The Black Pioneers Project | UNC Campus: Sonja Haynes Stone Center | Stage | Indy Week

Stage

The Black Pioneers Project

When: Nov. 4-6, 8 p.m. 2016

FRIDAY, NOVEMBER 4 & SUNDAY, NOVEMBER 6

THE BLACK PIONEERS PROJECT

When Edith Hubbard arrived for her first English class at UNC-Chapel Hill, her professor told her she was in the wrong class. When he learned the course section and room number were both correct, he clarified. "He essentially said, 'You're not going to make it,'" Hubbard recalls. "I think something clicked in my head, because I remember saying, in very vivid language, if I don't make it, nobody else in this class is going to make it." Black students were first permitted to enroll at UNC in 1952. But when they arrived in Chapel Hill, they encountered discrimination on and off campus in an era when Jim Crow segregation was still the law and the custom of the land. That group is now known as the Black Pioneers. Over the past year, the Southern Oral History Program has interviewed surviving members to document their experiences. After adapting these interviews for the stage, Process Series director Joseph Megel leads a group including Gil Faison, Yolanda Rabun, Lakeisha Coffey, and John Harris in recounting those trials and triumphs in the presence of those who lived them. —Byron Woods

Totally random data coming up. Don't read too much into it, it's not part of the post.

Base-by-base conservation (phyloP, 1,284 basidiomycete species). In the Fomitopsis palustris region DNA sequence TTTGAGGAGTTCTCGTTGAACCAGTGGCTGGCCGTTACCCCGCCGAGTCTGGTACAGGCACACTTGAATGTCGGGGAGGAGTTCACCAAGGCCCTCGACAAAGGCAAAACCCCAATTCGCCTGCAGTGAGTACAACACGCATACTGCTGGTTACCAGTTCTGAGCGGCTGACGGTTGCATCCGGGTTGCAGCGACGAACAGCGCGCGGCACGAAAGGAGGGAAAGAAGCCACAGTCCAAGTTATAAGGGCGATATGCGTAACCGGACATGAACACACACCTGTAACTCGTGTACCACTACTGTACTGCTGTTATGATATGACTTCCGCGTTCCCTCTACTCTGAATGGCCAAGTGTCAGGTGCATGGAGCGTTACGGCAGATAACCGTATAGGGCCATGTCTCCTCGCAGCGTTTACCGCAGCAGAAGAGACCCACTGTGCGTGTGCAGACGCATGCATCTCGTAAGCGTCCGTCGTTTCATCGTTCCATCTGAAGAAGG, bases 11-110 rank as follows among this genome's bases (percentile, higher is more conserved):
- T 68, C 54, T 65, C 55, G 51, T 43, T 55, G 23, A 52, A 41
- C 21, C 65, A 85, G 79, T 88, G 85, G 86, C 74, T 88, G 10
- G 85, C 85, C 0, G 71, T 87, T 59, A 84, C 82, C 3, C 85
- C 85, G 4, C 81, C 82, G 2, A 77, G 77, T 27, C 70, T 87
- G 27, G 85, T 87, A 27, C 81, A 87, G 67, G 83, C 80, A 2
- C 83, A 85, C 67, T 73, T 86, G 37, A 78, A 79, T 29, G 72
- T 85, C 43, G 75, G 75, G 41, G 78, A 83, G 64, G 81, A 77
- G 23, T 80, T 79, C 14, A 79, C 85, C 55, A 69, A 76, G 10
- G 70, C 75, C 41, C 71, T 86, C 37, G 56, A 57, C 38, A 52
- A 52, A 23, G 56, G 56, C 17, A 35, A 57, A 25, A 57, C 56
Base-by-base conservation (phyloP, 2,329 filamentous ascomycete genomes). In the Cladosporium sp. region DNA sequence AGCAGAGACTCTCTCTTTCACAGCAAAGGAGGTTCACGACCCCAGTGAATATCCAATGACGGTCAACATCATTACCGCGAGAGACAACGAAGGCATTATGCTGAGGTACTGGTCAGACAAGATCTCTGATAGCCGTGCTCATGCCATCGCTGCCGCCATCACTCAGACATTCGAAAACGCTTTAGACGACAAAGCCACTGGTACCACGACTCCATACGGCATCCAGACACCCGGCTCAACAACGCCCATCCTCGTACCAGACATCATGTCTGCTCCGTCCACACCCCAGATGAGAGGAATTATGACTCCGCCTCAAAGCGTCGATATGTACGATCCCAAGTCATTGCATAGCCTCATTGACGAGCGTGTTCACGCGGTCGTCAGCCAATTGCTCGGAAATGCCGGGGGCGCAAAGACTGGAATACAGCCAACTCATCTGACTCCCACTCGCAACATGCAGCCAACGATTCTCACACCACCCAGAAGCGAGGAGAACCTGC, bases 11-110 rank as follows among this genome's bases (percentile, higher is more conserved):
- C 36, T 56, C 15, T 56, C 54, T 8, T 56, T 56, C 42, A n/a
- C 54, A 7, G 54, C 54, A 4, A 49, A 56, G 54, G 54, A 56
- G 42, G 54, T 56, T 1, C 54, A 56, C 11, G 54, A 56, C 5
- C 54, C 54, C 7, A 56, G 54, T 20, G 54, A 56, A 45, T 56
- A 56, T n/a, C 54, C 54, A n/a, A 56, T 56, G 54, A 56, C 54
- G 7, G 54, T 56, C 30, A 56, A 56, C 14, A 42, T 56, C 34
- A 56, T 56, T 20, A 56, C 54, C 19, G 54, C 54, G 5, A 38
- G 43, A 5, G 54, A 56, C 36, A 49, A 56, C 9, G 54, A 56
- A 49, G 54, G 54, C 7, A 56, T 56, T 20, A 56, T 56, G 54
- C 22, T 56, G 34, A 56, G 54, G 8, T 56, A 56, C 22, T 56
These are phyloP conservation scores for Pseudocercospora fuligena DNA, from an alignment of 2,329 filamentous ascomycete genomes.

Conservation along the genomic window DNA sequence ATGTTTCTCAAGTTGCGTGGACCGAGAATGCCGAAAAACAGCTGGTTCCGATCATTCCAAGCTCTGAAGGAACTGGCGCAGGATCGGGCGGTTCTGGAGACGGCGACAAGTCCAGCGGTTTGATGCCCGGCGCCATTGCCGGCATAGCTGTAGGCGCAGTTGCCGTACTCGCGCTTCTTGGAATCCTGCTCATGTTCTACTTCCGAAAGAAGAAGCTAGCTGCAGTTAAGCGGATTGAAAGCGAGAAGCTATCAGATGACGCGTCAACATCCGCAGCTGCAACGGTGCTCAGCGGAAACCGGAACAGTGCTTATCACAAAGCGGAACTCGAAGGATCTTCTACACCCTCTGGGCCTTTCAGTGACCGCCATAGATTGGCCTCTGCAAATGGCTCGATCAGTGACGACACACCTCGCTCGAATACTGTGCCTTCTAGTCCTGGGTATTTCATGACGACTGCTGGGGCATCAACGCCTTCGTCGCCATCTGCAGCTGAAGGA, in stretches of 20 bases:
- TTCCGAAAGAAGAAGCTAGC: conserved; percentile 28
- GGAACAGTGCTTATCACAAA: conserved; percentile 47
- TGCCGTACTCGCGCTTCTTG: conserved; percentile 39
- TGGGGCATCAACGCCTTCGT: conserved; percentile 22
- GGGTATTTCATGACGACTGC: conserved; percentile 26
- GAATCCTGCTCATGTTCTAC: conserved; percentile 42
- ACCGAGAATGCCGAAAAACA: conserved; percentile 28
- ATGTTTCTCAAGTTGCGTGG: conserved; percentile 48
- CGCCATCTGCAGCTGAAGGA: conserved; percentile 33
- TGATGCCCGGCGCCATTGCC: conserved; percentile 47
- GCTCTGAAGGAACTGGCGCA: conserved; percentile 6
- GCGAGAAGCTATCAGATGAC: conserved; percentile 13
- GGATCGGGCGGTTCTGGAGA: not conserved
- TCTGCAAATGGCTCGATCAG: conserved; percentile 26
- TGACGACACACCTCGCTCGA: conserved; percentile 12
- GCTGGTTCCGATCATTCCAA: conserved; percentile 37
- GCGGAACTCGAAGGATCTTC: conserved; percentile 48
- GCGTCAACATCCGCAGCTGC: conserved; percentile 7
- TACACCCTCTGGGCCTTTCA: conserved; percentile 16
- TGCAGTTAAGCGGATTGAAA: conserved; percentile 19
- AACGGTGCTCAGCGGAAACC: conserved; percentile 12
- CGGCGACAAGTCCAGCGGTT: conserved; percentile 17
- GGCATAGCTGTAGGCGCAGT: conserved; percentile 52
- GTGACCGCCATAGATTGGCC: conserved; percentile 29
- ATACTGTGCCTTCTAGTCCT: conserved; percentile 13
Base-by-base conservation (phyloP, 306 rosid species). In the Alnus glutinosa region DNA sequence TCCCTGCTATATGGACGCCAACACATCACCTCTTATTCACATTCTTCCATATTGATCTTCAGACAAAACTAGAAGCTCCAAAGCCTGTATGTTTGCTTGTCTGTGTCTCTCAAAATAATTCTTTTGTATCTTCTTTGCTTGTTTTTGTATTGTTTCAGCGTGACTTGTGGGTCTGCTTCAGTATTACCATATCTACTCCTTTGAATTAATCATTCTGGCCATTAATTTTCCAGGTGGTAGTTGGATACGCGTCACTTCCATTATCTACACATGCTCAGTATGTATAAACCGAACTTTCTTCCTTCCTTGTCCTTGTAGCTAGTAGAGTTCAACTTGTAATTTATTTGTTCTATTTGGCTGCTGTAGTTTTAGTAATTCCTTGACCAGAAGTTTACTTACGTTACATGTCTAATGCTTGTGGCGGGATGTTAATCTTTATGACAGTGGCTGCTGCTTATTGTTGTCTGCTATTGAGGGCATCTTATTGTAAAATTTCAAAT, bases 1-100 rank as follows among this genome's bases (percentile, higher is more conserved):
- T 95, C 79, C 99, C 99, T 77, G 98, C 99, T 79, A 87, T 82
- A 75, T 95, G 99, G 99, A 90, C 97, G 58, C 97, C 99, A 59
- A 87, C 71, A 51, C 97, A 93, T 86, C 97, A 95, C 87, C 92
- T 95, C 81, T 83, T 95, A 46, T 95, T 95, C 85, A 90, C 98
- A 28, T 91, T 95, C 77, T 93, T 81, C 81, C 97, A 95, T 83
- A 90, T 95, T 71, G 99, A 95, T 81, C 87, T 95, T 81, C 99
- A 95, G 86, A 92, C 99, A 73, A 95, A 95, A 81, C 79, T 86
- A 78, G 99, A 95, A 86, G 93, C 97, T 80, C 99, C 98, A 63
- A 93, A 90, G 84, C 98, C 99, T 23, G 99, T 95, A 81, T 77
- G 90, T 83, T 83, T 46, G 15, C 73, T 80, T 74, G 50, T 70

SONJA HAYNES STONE CENTER, CHAPEL HILL

8 p.m. Fri./3 p.m. Sun., free, www.processseries.unc.edu

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